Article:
Each year, the International Energy Agency releases a report that assesses the state of the EV market. The latest edition notes that EV sales “powered through 2021 and have remained strong so far in 2022,” but cautions that “ensuring future growth will demand greater efforts to diversify battery manufacturing and critical mineral supplies to reduce the risks of bottlenecks and price rises.”
In its Global Electric Vehicle Outlook 2022, the IEA tells us that plug-in vehicle sales (EVs and plug-in hybrids) doubled in 2021 to a new record of 6.6 million, and have continued rising strongly in 2022, despite global supply chain issues. At the end of 2021, there were about 16.5 million plug-in vehicles on the world’s roads, triple the number in 2018.
In China, the world’s EV leader, annual sales nearly tripled in 2021 to 3.3 million, accounting for about half of the global total. Sales also grew strongly in Europe, increasing by 65% to 2.3 million. The United States lags behind—sales merely doubled, to 630 000.
One reason for China’s sales leadership seems to be a smaller price differential between EVs and legacy vehicles. Chinese EVs are typically smaller than in other markets, and manufacturing costs are lower. Thus, the median price of an electric car in China was only 10% more than that of conventional offerings in 2021, compared with 45% to 50% on average in other major markets.
The number of available models continues to grow—there were five times more options on offer in 2021 than in 2015, and the number of available models reached 450 (!) by the end of 2021.
There are plenty of caveats, however. Prices for lithium have risen sevenfold since the start of 2021, and cobalt and nickel prices are also levitating. The IEA warns that the cost of battery packs could increase by 15% if prices remain around current levels, reversing several years of declines. The concentration of battery production in China is also a grave concern. Governments in Europe and the US are wisely promoting industrial policies aimed at domestic development of EV supply chains, but more needs to be done.
“In the short term, the greatest obstacles to continued strong EV sales are soaring prices for some critical minerals essential for battery manufacturing, as well as supply chain disruptions caused by Russia’s attack on Ukraine and by continued COVID-19 lockdowns in some parts of China. In the longer term, greater efforts are needed to roll out enough charging infrastructure to service the expected growth in electric car sales,” says the IEA.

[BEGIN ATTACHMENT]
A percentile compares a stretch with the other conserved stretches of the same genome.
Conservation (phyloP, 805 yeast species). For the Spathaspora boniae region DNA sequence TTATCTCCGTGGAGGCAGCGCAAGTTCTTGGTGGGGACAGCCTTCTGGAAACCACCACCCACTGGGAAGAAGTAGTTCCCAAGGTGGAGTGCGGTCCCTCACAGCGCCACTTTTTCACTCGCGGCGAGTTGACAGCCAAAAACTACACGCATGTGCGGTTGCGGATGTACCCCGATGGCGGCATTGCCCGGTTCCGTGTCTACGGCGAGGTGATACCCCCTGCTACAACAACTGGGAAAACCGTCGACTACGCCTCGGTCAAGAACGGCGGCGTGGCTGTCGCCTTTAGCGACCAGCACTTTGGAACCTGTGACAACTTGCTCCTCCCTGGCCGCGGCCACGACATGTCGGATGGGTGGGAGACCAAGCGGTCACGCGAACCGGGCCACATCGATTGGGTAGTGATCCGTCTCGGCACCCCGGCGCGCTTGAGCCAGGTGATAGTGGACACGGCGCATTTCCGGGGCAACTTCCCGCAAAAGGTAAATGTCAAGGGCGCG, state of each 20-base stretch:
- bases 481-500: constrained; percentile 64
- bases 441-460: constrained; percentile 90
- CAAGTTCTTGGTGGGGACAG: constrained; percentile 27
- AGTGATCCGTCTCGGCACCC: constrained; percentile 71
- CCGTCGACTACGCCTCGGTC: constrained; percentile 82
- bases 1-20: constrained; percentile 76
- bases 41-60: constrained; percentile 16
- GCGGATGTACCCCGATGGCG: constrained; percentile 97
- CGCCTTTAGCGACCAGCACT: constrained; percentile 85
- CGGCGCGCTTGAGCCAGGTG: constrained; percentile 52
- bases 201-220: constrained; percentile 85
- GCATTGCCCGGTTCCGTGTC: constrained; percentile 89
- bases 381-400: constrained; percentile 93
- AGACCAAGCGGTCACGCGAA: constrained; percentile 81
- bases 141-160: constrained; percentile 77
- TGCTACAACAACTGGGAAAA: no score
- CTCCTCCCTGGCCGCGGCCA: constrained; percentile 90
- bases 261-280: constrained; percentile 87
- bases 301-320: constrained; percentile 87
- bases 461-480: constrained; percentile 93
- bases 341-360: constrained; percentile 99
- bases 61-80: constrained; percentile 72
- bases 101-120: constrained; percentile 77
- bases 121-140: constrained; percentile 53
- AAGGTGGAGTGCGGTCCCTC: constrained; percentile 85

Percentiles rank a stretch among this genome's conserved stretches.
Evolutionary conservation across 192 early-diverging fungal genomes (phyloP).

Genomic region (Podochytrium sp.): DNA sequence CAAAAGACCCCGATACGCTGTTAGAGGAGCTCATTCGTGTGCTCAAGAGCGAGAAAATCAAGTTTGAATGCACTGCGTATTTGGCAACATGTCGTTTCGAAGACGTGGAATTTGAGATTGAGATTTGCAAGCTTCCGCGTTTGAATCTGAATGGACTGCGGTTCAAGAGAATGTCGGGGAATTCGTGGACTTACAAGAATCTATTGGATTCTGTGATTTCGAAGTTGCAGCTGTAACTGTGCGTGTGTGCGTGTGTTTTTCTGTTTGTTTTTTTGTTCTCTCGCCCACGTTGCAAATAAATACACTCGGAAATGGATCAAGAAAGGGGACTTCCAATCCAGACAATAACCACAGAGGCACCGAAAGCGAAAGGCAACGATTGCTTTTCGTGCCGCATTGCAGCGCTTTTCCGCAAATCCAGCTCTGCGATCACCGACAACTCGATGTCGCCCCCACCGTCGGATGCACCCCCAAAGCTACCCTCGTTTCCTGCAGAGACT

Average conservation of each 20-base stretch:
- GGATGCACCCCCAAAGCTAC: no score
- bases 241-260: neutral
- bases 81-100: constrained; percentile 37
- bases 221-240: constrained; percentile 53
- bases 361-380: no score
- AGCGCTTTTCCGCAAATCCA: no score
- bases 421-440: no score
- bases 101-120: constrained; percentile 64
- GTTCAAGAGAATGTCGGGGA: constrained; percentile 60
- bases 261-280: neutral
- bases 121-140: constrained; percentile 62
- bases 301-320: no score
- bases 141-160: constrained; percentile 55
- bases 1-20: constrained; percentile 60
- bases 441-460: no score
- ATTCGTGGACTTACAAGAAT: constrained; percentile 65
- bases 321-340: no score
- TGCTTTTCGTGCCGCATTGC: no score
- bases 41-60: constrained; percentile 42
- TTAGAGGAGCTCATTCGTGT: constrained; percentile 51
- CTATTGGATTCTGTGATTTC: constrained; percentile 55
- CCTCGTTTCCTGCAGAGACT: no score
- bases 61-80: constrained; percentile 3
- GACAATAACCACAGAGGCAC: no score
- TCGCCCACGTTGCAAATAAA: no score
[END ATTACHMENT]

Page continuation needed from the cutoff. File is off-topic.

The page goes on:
“Few areas of the new global energy economy are as dynamic as electric vehicles. The success of the sector in setting new sales records is extremely encouraging, but there is no room for complacency,” said IEA Executive Director Fatih Birol. “Policymakers, industry executives and investors need to be highly vigilant and resourceful in order to reduce the risks of supply disruptions and ensure sustainable supplies of critical minerals. Under its new Ministerial mandate, the IEA is working with governments around the world on how to strategically manage resources of critical minerals that are needed for electric vehicles and other key clean energy technologies.”
Global Electric Vehicle Outlook 2022 contains a wealth of informative and attractive charts and graphs, which eloquently demonstrate how quickly the industry is growing—and, sadly, how far the US is falling behind. A graph entitled “EV model availability and sales share have increased significantly” shows a singularly shameful scene. In most European countries, the number of available EV models, and the EV share of the overall auto market, have soared in the last five years—in Norway, market share is now over 90%. The sad little dots that represent the US have barely budged by comparison.
Source: International Energy Agency